Is running bad for the heart?

Just weeks ago, ABC News reported about a man who had a sudden cardiac arrest (SCA) while running the Key West half marathon in Florida. The Telegraph shared news of a runner in the London marathon who collapsed three miles before the finish line in April 2016, and Philadelphia Magazine reported in 2015 that two athletes suffered an SCA during the Broad Street Run.

These and other recent news stories have many people wondering about just how healthy running is.

What the experts say

“Running, or any kind high-intensity exercise, puts a strain on the heart muscle, as it does on lung tissue, and leg and arm muscles,” said Neel Chokshi, MD, an assistant professor of Clinical Cardiovascular Medicine, and medical director of the Penn Sports Cardiology and Fitness Program.

“While evidence suggests an increased risk of cardiac events during high-intensity exercise, the overall likelihood of such events is ultimately very, very low. There is more far research to support running and exercise as a benefit to heart health, rather than a detriment.”

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“…The likelihood of cardiac events is greatest in those individuals who have a low baseline level of physical activity and suddenly jump into moderate to high-intensity exercise…” –  Dr Neel Chokshi

How much exercise is enough?

The World Health Organisation (WHO) suggest that adults aged 18 to 64 do at least 150 minutes of moderate exercise or at least 75 minutes of high-intensity physical activity each week.

Guidelines also recommend adding muscle-strengthening exercises into the routine two or more days per week.

Based on these recommendations, a casual runner could log 12,8 kilometres per week at about a 14,5-minute kilometre pace.

What about marathon runners

Is there more risk for someone training for something more rigorous, like a marathon, or triathlon?

Competitive athletes might run say 32 to 64 kilometres – or do 210 to 300 minutes of vigorous exercise – per week, effectively tripling or quadrupling this recommendation. Is this dangerous?

“It’s important to understand that the likelihood of cardiac events is greatest in those individuals who have a low baseline level of physical activity and suddenly jump into moderate to high-intensity exercise,” Chokshi said. “So, as long as you train in a progressive manner, gradually increasing mileage, pace of a run, or amount and type of exercise, and you listen to your body, your heart and lungs will adapt at the same rate. This will allow you to continue your training while minimising risks of injury to both your heart and other muscles.”

And this same advice applies to anyone looking incorporate more exercise into their routine. Everyone should be aware of the possible risks and listen to their bodies, but the most important thing is engaging in some level of activity each day or week – which has been shown to have immense heart and overall health benefits.

No excuse not to exercise

In a recent study published in JAMA Internal Medicine, researchers concluded that any amount of physical activity lowered risk of death, specifically from heart disease, by approximately 40 percent, as compared to those who led a sedentary lifestyle.

In an Associated Press article about the study, Daniel Rader, MD, chair of Genetics and director of Penn’s Preventive Cardiovascular Program, said, “People who exercise more regularly report that they feel like they have a better quality of life,” among other benefits. However, he added, “even if you only have time to do something once a week, this study would suggest it’s still worth doing.”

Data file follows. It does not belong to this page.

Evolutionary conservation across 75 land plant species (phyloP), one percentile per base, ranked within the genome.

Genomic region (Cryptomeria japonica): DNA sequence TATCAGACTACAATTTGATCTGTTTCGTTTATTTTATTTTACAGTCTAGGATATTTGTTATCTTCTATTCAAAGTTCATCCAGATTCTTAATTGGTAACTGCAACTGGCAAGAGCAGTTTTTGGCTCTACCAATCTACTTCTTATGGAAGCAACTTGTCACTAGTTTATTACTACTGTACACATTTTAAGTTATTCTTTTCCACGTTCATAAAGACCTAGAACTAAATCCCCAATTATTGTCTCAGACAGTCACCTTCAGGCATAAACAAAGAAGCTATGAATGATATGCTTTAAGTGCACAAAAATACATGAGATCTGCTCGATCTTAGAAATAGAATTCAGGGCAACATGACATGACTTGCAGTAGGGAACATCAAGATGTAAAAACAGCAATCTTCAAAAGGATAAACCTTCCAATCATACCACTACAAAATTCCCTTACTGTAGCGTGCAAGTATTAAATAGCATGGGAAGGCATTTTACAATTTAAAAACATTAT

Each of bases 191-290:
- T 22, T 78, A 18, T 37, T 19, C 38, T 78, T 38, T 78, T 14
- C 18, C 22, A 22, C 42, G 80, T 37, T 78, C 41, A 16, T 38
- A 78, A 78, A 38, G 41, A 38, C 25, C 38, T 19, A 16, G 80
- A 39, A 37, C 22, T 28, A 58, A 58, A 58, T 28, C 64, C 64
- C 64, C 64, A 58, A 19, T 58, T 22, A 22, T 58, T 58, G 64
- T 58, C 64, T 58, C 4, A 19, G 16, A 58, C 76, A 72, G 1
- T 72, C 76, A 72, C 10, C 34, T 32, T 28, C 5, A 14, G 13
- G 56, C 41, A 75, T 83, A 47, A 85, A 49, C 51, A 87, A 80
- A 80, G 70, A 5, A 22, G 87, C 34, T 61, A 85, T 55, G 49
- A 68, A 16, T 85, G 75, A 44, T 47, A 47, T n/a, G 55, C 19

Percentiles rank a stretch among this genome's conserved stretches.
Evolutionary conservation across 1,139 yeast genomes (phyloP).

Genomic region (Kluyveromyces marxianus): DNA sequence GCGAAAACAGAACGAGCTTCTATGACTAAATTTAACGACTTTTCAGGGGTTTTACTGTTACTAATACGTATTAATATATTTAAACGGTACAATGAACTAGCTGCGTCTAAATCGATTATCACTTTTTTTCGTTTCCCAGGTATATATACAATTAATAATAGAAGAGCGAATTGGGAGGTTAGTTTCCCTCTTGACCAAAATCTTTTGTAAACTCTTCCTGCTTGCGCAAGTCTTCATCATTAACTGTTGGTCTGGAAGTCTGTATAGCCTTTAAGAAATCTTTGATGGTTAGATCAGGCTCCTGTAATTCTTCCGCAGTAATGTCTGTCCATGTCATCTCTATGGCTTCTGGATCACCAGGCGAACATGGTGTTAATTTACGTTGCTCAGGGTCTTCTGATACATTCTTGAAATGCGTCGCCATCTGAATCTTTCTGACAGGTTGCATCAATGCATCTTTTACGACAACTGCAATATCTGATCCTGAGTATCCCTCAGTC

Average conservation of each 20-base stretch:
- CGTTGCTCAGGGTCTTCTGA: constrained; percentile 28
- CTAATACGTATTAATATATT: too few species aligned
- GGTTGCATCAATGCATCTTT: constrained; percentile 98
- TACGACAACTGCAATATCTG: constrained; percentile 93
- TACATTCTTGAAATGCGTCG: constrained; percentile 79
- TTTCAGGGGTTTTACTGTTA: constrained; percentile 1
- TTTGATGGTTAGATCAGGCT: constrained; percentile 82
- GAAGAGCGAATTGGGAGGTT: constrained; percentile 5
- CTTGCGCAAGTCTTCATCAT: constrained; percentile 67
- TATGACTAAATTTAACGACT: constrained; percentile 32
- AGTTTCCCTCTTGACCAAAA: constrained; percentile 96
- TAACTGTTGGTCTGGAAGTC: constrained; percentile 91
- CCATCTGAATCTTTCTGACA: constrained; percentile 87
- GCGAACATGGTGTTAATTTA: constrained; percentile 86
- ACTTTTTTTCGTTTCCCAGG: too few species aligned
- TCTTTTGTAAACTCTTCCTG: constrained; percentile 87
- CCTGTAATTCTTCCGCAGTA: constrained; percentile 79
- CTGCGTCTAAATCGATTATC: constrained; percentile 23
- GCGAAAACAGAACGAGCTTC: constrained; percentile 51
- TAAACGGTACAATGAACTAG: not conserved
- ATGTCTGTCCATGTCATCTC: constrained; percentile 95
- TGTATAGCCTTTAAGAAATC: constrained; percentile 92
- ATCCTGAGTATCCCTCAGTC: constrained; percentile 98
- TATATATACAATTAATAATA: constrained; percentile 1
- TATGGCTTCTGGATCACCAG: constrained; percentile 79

This seems promising for those who find 150 minutes of exercising to be daunting. The main message seems to be ‘anything is better than nothing.’ But for some, the question of how to minimise any risk from exercise still remains.

Minimise exercise risks

But if most people have little to no risk for a cardiac event while exercising, why has there been so much buzz linking exercise to SCA?

Research found that any amount of physical activity lowered risk of death by approximately 40 percent

As a 2016 paper from the American College of Cardiology’s (ACC’s) Sports and Exercise Cardiology Leadership Council points out, “the public media has embraced the idea that exercise may harm the heart and disseminated this message, thereby diverting attention away from the benefits of exercise as a potent intervention for the primary and secondary prevention of heart disease.”

According to Chokshi, most individuals who increase their workouts gradually and feel well while doing so are at low risk and require no medical evaluation. “But, patients with pre-existing heart conditions or those who experience heart-related symptoms such as chest pain, shortness of breath or palpitations during exercise, may be at increased risk during exertion. This group should work in closely with their physician to understand risk factors, determine if any pre-exercise testing is needed, and to create an exercise regime that can help reduce risk of an exercise-induced cardiac event, while still maintaining a healthy lifestyle.”

So perhaps we don’t need to cut back on exercise, but instead, read past the headlines to understand what is really good (or bad) for our hearts.

Source: Perelman School of Medicine at the University of Pennsylvania via

While All4Women endeavours to ensure health articles are based on scientific research, health articles should not be considered as a replacement for professional medical advice. Should you have concerns related to this content, it is advised that you discuss them with your personal healthcare provider.